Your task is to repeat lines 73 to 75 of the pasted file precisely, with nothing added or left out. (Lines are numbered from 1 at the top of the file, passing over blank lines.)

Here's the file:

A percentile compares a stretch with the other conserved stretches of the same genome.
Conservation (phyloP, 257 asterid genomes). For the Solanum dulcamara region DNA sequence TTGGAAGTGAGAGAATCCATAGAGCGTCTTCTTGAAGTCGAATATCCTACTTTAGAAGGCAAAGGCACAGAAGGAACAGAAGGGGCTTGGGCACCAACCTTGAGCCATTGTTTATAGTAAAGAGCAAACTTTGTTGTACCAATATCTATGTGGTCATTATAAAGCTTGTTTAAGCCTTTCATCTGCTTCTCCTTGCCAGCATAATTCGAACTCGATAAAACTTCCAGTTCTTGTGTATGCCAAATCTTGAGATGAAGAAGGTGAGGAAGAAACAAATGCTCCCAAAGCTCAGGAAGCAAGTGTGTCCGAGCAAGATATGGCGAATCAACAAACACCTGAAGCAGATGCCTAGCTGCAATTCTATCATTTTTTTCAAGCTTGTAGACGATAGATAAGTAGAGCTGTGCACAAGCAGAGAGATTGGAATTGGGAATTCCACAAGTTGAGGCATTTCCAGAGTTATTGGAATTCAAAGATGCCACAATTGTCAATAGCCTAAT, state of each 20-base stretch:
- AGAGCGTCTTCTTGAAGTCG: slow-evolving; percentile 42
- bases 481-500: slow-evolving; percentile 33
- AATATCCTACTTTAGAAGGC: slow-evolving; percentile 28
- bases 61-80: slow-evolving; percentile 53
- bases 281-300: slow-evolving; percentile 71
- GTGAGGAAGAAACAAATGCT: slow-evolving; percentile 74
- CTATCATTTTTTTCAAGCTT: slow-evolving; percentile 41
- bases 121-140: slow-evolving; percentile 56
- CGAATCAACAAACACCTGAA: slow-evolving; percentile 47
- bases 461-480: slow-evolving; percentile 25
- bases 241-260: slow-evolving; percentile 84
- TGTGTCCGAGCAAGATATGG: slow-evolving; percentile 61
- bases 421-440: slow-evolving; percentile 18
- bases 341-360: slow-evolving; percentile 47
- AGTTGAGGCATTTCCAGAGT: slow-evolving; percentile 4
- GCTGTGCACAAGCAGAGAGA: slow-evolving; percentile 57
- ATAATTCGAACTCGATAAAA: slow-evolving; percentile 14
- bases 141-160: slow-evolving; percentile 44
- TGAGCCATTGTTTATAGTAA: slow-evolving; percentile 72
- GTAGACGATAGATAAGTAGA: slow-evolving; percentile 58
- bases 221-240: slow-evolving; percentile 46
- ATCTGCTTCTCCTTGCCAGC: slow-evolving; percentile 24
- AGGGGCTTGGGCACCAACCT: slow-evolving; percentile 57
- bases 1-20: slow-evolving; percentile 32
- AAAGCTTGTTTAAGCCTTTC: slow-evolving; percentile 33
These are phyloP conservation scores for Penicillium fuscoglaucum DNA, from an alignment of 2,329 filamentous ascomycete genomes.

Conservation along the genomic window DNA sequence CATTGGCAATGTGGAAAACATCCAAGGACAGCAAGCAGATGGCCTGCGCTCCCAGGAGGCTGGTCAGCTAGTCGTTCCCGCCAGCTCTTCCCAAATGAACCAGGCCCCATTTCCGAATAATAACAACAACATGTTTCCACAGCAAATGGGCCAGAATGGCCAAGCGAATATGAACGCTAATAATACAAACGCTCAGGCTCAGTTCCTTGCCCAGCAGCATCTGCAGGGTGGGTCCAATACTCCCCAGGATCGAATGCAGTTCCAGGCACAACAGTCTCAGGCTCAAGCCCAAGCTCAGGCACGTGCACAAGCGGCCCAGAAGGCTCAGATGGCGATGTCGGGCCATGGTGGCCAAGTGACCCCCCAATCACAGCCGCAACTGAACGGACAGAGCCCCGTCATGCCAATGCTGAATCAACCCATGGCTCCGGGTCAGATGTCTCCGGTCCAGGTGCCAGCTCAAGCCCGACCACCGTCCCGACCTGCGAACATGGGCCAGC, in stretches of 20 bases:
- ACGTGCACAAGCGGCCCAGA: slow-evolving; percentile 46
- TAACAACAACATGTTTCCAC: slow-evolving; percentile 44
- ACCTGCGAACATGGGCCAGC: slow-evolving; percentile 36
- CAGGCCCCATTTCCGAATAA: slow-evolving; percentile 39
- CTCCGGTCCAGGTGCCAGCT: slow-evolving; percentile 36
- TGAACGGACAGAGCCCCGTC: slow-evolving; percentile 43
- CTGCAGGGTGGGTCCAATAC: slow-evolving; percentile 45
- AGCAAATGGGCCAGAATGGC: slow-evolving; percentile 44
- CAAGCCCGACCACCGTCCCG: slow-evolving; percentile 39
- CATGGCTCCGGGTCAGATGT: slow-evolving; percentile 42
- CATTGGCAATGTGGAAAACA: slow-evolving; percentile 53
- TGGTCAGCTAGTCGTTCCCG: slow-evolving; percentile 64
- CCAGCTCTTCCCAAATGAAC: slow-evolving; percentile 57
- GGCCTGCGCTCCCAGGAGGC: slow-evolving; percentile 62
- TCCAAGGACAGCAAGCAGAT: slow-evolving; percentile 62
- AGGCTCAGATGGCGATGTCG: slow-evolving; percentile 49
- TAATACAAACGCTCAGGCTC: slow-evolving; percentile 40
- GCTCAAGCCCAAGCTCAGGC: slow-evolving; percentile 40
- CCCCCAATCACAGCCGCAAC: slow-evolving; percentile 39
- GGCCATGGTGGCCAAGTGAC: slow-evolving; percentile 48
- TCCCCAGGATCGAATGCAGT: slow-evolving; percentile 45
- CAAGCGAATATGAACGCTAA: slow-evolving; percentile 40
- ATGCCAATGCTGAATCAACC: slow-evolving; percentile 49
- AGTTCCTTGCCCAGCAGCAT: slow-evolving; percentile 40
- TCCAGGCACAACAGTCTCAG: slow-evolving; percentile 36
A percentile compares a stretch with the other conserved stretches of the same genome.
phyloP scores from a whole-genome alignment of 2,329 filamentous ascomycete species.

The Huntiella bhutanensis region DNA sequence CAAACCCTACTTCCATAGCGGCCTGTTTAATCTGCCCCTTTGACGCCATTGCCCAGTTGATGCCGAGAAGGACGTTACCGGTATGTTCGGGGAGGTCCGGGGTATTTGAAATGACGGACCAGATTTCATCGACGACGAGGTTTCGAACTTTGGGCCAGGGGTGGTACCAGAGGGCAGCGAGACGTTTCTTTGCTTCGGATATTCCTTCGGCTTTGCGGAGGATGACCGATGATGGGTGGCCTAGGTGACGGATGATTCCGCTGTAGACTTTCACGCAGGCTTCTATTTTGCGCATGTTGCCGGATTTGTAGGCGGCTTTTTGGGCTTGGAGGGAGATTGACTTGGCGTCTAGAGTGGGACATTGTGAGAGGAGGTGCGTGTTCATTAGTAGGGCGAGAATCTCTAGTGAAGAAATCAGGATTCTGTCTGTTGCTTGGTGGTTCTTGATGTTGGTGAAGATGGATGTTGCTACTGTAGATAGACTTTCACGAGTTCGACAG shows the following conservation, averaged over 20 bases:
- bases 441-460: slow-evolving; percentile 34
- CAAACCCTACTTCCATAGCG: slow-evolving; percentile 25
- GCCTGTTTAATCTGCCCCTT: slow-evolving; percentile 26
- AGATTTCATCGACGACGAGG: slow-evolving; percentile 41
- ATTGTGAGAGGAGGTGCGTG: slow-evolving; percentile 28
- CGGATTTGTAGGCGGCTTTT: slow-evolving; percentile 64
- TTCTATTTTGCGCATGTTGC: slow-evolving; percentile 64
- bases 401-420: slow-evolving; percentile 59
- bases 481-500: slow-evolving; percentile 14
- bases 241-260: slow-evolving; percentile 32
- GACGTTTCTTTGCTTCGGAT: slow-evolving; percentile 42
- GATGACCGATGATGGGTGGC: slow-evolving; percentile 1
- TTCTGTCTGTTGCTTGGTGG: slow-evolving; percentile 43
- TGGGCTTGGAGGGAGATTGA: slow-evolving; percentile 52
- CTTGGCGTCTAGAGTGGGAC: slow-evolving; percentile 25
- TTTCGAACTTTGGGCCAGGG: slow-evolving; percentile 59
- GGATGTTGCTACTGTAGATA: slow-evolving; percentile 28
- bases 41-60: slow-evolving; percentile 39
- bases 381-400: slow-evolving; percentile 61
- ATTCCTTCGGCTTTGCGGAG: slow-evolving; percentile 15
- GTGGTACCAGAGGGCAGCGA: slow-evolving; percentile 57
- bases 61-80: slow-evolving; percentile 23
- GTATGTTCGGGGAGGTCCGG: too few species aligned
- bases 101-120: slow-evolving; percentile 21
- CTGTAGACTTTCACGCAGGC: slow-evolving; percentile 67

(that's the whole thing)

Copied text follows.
- TTTCGAACTTTGGGCCAGGG: slow-evolving; percentile 59
- GGATGTTGCTACTGTAGATA: slow-evolving; percentile 28
- bases 41-60: slow-evolving; percentile 39